ST. LOUIS–(KMOX)–Plans are moving forward for the possible creation of a gun docket in St. Louis Circuit Court.
The proposal by Circuit Judge Jack Garvey would create two divisions dedicated to both armed robberies and unlawful use of a weapon cases. The goal would be to deliver more consistent outcomes for gun cases, following complaints that gun defendants frequently get second chances and are back on the street committing more gun crimes.
The University of Missouri St. Louis Department of Criminology would track the results to determine if the speciality court would help lower total gun crime in the city.
Speaking at a luncheon with judges, the circuit attorney and police chief — Mayor Slay called the number of armed robberies in the city “unacceptably high.”
“Armed robbery is the type of crime that makes good people say, ‘That’s it. We’re going someplace else,'” Slay said.
Chief Sam Dotson also spoke, telling the judges, “People are afraid of seeing the same people on the streets re-offending.”
Presiding Judge Philip Heagney was non-committal about the plan. When asked about the complaint that under his leadership the courts have been too lenient with gun offenders, he told KMOX:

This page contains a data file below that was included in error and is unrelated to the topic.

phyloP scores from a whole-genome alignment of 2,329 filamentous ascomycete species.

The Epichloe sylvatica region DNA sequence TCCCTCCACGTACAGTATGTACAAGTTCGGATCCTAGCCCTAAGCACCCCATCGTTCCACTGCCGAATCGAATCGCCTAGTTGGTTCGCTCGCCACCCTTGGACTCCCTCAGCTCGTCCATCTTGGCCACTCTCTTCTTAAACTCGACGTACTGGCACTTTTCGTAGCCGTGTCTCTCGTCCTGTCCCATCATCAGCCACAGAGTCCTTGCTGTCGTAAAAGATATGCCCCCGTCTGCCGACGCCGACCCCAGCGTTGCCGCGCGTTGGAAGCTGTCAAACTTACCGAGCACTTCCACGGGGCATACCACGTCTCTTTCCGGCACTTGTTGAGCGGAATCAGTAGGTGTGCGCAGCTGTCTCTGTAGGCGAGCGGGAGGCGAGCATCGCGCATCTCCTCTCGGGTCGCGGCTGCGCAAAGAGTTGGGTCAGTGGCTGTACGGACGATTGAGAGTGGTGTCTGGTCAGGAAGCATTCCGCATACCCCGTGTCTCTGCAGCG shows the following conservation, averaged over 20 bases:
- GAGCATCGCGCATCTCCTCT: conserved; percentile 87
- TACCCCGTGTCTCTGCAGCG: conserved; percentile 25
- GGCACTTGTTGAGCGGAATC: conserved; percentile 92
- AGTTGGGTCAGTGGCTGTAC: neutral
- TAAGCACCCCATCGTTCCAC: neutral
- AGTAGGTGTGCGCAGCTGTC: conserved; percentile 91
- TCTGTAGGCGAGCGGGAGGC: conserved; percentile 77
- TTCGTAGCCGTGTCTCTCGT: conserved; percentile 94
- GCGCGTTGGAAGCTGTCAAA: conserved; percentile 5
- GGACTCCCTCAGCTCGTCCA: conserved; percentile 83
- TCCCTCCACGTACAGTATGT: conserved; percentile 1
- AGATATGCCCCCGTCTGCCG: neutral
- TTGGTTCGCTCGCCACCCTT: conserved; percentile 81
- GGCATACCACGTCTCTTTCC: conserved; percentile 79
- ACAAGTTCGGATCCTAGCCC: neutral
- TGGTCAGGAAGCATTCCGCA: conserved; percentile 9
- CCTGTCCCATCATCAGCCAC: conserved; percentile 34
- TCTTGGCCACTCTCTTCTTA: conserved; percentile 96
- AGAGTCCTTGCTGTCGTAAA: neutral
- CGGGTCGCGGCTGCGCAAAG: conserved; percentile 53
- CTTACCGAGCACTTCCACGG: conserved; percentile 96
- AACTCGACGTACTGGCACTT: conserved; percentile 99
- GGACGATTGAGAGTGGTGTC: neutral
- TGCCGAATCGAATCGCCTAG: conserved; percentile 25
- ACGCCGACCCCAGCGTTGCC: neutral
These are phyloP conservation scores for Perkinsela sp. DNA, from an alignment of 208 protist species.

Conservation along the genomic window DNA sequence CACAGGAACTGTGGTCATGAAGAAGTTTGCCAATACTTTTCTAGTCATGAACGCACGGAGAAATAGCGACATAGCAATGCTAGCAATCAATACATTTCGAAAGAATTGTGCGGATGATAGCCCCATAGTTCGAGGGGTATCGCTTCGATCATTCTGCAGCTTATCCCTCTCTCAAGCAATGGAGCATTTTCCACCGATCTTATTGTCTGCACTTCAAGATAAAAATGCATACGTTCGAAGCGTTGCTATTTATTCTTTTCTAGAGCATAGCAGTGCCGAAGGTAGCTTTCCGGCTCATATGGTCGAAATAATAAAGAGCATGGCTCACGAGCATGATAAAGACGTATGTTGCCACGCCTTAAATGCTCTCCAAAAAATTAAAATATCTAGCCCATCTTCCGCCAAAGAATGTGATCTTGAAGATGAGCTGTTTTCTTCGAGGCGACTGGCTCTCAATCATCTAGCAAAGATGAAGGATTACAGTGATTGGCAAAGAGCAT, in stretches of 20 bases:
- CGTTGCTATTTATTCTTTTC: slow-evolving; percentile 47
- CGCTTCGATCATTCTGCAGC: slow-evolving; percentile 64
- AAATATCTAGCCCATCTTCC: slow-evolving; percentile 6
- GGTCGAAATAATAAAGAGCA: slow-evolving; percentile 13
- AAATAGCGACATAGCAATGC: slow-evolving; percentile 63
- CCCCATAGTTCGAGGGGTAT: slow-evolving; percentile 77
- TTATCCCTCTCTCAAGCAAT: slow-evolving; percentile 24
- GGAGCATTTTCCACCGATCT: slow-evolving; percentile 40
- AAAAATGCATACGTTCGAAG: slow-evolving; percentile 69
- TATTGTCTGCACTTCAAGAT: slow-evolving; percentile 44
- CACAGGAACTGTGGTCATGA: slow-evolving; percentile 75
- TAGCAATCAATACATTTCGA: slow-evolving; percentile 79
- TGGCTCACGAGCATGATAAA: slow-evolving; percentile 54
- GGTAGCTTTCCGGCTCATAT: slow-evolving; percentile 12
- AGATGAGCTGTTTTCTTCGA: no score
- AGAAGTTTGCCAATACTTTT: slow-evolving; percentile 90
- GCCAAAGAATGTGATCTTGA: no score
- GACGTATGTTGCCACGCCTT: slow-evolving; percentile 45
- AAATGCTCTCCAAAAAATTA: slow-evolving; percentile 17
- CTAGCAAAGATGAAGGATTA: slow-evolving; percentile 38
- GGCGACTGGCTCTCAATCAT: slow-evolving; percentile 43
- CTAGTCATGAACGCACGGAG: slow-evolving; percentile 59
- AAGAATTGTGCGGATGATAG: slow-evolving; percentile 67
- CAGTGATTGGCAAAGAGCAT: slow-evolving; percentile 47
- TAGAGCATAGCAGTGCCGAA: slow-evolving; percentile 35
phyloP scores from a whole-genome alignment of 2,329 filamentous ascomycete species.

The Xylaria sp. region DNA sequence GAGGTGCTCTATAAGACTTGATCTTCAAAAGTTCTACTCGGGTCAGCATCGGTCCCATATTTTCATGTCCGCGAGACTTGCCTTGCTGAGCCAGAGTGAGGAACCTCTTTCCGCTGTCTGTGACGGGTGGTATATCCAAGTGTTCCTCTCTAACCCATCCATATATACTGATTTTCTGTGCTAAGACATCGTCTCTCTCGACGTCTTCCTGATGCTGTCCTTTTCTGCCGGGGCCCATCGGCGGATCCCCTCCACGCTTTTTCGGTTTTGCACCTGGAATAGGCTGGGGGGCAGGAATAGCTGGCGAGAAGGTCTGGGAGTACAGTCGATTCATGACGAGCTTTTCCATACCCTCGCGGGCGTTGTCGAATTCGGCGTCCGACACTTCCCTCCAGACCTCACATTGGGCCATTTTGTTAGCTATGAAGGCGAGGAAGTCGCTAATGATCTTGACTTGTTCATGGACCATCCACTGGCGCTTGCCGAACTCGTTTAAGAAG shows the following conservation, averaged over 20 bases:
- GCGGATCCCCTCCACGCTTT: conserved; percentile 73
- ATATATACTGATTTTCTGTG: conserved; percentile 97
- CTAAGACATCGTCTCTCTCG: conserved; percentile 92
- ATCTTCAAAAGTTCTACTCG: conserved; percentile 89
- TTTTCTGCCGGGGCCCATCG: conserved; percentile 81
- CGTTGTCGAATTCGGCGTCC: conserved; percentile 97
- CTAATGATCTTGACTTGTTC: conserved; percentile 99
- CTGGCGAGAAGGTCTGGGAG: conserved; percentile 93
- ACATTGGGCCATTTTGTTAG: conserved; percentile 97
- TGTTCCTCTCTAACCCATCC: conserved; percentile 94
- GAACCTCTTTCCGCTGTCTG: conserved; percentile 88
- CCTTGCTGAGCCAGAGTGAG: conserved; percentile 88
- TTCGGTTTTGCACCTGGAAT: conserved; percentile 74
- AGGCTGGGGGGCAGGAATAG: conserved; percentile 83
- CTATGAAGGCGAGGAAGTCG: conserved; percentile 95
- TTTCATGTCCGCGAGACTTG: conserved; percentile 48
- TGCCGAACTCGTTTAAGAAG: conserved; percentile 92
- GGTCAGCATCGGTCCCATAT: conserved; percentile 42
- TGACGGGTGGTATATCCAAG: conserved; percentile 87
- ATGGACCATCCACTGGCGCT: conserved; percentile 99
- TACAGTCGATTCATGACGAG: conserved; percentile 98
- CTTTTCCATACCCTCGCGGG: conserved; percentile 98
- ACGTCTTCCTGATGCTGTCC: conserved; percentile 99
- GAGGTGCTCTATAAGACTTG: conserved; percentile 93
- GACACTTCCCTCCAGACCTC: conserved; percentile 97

“It’s interesting. I don’t know that I would agree with that,” Heagney said, “But I would keep an open mind. I would want to see the statistics. Unquestionably, we give a number of people a chance at suspended impositions of sentence.”
Judge Thomas Grady says the idea a gun court has “some merit,” but he added that the courts alone can’t solve all the problems of a city where so many families lack a father in the home.
“We are not a re-parenting organization,” Grady said, “If children are left in great numbers without father figures, and are left out on the streets and end up in the wrong company, they create a kind of terror.”
Under the plan four prosecutors would be dedicated full time to the gun docket — two from the circuit attorney’s current staff, and two more to be hired. Mayor Slay’s Director of Operations Eddie Roth told the luncheon crowd that he is working to acquire $180,000 in funding within the city budget to fill those two extra positions.
If circuit judges approve the plan when they meet to vote on it September 16th, backers say the gun docket could become a reality in St. Louis in January of 2014.